guard let meta = meta as? [String: Any] else { return }
        self.title = meta["title"] as? String

Then create models that can be easily used to create the entire tree of views:

let component = Component.cluster(builder: UITabBarController.init, children: [
    Component.view(builder: MyViewController.init, meta: ["title": "tab1"]),
    Component.view(builder: { _ in UIViewController() }, meta: nil),
    ], meta: nil)

window.rootViewController = component.viewController()


Views are responsible for defining their intrinsicContentSize using AutoLayout, clusters can decide whether to respect their dimensions or not, both vertical and horizontal or also only one of the two.
To make sure that a Component’s UIViewControllerhas a valid intrinsicContentSize you need to add appropriate constraints to the view. To know more about this read the documentation about “Views with Intrinsic Content Size”.

Rulesets to define Component visibility

Since the visibility of a Component may depend on external data, Matrioska provides rules in order to specify it.

Rules are evaluated in order to resolve the visibility of their Component: when evaluating to true, they return their Component‘s view when asked for their view; otherwise they return nil when evaluating to false.

Rules can also be composed in logical operators:

let rule = Rule.not(rule: Rule.simple(evaluator: { false }))
let component = Component.rule(rule: rule, component: someComponent)
let vc = component.viewController() // Evaluates to true, vc is present


let rule = Rule.and(rules: [Rule.simple(evaluator: { false }), Rule.simple(evaluator: { true })])
let component = Component.rule(rule: rule, component: cluster)
let vc = component.viewController() // Evaluates to false, vc is nil

The Rule‘s meta will be their Component‘s meta.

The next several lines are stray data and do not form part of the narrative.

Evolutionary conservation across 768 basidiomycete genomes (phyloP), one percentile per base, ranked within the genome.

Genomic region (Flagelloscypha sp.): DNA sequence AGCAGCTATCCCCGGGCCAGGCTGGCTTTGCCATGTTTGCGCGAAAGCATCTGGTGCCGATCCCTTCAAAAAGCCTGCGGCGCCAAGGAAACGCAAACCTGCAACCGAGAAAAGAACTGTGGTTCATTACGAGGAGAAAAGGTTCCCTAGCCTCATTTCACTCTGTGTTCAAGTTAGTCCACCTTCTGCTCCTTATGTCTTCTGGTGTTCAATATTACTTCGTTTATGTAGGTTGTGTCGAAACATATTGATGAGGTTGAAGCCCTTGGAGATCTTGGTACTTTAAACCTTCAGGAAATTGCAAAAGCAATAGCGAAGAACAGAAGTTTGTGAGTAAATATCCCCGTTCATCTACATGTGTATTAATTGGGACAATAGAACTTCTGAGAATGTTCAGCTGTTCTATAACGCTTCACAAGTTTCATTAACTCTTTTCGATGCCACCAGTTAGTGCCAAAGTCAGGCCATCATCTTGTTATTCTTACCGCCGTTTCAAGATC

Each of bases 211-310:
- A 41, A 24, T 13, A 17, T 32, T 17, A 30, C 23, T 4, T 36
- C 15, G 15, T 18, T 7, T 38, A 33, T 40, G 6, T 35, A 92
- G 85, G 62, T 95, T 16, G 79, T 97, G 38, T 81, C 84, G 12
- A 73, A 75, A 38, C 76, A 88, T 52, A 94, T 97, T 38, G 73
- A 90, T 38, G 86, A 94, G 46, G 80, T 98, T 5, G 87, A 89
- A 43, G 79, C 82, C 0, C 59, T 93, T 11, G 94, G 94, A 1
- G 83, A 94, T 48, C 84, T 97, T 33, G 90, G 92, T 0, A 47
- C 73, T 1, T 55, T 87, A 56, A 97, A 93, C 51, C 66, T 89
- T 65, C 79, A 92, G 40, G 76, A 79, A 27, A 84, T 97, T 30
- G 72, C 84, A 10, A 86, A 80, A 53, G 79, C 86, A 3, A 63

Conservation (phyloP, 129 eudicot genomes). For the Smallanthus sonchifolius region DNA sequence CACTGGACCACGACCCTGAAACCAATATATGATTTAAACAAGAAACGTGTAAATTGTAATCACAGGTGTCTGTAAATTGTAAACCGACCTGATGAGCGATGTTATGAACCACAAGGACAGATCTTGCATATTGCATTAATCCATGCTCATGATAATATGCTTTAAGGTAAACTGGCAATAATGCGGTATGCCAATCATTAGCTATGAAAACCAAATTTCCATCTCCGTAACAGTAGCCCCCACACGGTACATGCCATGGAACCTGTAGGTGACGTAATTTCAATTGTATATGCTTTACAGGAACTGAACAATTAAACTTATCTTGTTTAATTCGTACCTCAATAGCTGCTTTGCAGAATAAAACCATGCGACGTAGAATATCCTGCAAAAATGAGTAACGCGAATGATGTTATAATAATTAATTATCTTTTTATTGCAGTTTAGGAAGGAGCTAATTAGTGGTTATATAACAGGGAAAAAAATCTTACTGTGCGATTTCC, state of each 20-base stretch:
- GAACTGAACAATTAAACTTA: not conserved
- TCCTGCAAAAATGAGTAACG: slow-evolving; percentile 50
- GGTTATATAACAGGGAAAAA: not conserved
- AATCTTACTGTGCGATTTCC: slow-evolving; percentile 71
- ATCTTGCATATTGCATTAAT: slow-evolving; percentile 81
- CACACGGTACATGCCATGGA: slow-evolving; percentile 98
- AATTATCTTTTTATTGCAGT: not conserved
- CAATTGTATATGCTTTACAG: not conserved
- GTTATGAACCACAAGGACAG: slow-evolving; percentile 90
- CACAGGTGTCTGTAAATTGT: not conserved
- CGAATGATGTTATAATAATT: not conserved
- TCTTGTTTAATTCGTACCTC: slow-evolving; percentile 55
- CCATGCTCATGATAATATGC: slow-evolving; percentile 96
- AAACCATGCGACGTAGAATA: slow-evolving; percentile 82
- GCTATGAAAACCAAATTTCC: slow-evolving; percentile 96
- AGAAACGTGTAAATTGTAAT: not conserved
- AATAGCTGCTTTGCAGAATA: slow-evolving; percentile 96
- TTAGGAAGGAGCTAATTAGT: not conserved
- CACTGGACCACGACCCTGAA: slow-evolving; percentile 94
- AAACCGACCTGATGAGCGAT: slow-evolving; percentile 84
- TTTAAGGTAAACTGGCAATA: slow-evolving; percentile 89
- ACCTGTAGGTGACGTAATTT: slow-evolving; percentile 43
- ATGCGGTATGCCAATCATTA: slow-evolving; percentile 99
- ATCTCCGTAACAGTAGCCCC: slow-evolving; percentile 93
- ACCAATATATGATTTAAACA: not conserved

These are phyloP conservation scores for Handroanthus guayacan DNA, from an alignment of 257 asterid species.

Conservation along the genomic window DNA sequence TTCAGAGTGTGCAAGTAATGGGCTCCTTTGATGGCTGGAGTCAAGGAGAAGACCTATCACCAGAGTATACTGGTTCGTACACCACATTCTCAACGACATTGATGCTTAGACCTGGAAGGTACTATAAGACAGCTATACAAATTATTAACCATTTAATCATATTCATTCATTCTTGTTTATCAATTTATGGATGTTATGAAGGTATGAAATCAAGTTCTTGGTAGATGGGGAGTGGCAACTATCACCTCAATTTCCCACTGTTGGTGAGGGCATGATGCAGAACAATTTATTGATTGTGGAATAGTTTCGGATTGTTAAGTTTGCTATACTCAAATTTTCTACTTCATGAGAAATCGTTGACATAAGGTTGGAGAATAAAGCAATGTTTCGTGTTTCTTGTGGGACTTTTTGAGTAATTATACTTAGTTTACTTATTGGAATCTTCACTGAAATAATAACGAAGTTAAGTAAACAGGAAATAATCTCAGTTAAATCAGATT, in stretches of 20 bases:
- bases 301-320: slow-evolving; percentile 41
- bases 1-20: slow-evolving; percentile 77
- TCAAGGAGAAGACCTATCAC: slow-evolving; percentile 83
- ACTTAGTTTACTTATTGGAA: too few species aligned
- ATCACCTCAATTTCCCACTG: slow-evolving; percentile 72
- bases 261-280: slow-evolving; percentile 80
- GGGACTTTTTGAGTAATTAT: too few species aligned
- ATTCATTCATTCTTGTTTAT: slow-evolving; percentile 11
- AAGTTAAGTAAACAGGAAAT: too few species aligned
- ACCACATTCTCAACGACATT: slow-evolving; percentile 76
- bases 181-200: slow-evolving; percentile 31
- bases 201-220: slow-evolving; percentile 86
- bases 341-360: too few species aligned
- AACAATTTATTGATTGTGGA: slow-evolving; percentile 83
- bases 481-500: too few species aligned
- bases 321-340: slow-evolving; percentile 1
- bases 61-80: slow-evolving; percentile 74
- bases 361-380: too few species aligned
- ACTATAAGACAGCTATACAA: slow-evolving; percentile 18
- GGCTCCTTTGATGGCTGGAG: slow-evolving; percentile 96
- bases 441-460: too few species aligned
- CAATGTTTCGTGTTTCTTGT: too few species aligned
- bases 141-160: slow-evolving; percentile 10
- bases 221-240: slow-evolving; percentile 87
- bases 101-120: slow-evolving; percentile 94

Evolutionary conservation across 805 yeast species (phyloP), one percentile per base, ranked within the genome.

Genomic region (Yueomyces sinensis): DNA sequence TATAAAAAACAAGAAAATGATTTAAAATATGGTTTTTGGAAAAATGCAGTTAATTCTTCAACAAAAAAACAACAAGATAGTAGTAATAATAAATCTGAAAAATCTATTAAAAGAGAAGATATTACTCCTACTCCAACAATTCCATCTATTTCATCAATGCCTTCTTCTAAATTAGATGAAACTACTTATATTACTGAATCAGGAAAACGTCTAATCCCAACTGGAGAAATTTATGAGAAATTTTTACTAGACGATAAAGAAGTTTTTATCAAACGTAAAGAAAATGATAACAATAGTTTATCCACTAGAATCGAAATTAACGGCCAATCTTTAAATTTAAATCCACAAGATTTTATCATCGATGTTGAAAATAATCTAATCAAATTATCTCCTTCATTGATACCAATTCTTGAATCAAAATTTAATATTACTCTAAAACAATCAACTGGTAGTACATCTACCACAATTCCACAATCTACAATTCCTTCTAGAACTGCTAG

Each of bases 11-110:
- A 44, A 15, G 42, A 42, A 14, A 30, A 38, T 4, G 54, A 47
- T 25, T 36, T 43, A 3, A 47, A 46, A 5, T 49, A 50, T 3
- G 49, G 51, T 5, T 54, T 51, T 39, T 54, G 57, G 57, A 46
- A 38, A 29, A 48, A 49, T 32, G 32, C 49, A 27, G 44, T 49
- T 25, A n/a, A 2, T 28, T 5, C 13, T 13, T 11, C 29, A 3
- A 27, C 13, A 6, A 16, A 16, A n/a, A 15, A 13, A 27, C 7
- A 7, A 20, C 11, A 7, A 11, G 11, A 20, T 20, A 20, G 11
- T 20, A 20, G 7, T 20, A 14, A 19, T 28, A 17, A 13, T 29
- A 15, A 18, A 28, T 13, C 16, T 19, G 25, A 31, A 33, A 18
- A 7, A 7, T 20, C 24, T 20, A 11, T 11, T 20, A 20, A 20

Load Components from JSON

Components can also be loaded from JSON. For this, you are responsible for registering factories (Component builders) that will be used when parsing the JSON structure. In order to register factories, usage of JSONFactory is needed:

let jsonFactory = JSONFactory()

jsonFactory.register(with: "tab_bar", factoryBuilder: { (children, meta) in
    ClusterLayout.tabBar(children: children, meta: meta)

jsonFactory.register(with: "navigation", factoryBuilder: { (child, meta) in
    Component.wrapper(builder: { _ in UINavigationController() }, child: child, meta: meta)

jsonFactory.register(with: "table_view", factoryBuilder: { (meta) in
    Component.view(builder: { _ in UITableViewController() }, meta: meta)

jsonFactory.register(with: "is_male", factoryBuilder: { () in
  return User.isMale

jsonFactory.register(with: "is_gold_member", factoryBuilder: { () in
  return User.isGoldMember

Whenever you register a new factory you should provide the type key that will match the JSON. Check the [provided JSON schema](/Documentation/JSON schema for more details on that.

You can register different factories for View, Wrapper, Cluster and Rule Component types using the JSONFactory. After registration, you can use the factory to get the component out of a JSON:

let component = try jsonFactory.component(from: json)

Components, Metas and Rules should also match the JSON schema that the library provides by default.

For instance, whenever using the built-in components (TabBar or Stack), the meta configuration should meet the documented JSON schema.

Check the [JSON schema guide](/Documentation/JSON schema for more information.


  • Deep Linking #5


Matrioska is released under the MIT License.
At Runtastic we don’t keep an internal mirror of this repo and all development on Matrioska is done in the open.

Latest podspec

    "name": "Matrioska",
    "version": "0.1.0-alpha1",
    "summary": "ud83cudf8e create your layout and define the content of your app in a simple way",
    "description": "The vision of Matrioska is to let you build and prototype your app easily, reusing views and layouts as well as dynamically define the content of your app. With Matrioska you can go as far as specifing the content and layout of your views from an external source (e.g. JSON). With this power you can easily change the structure of your app, do A/B testing, staged rollout or prototype.",
    "homepage": "",
    "license": {
        "type": "MIT",
        "file": "LICENSE"
    "authors": {
        "Alex Manzella": "[email protected]"
    "source": {
        "git": "",
        "tag": "0.1.0-alpha1"
    "platforms": {
        "ios": "9.0"
    "source_files": "Source/**/*",
    "dependencies": {
        "SnapKit": [
            "~> 3.0"
    "pushed_with_swift_version": "3.0"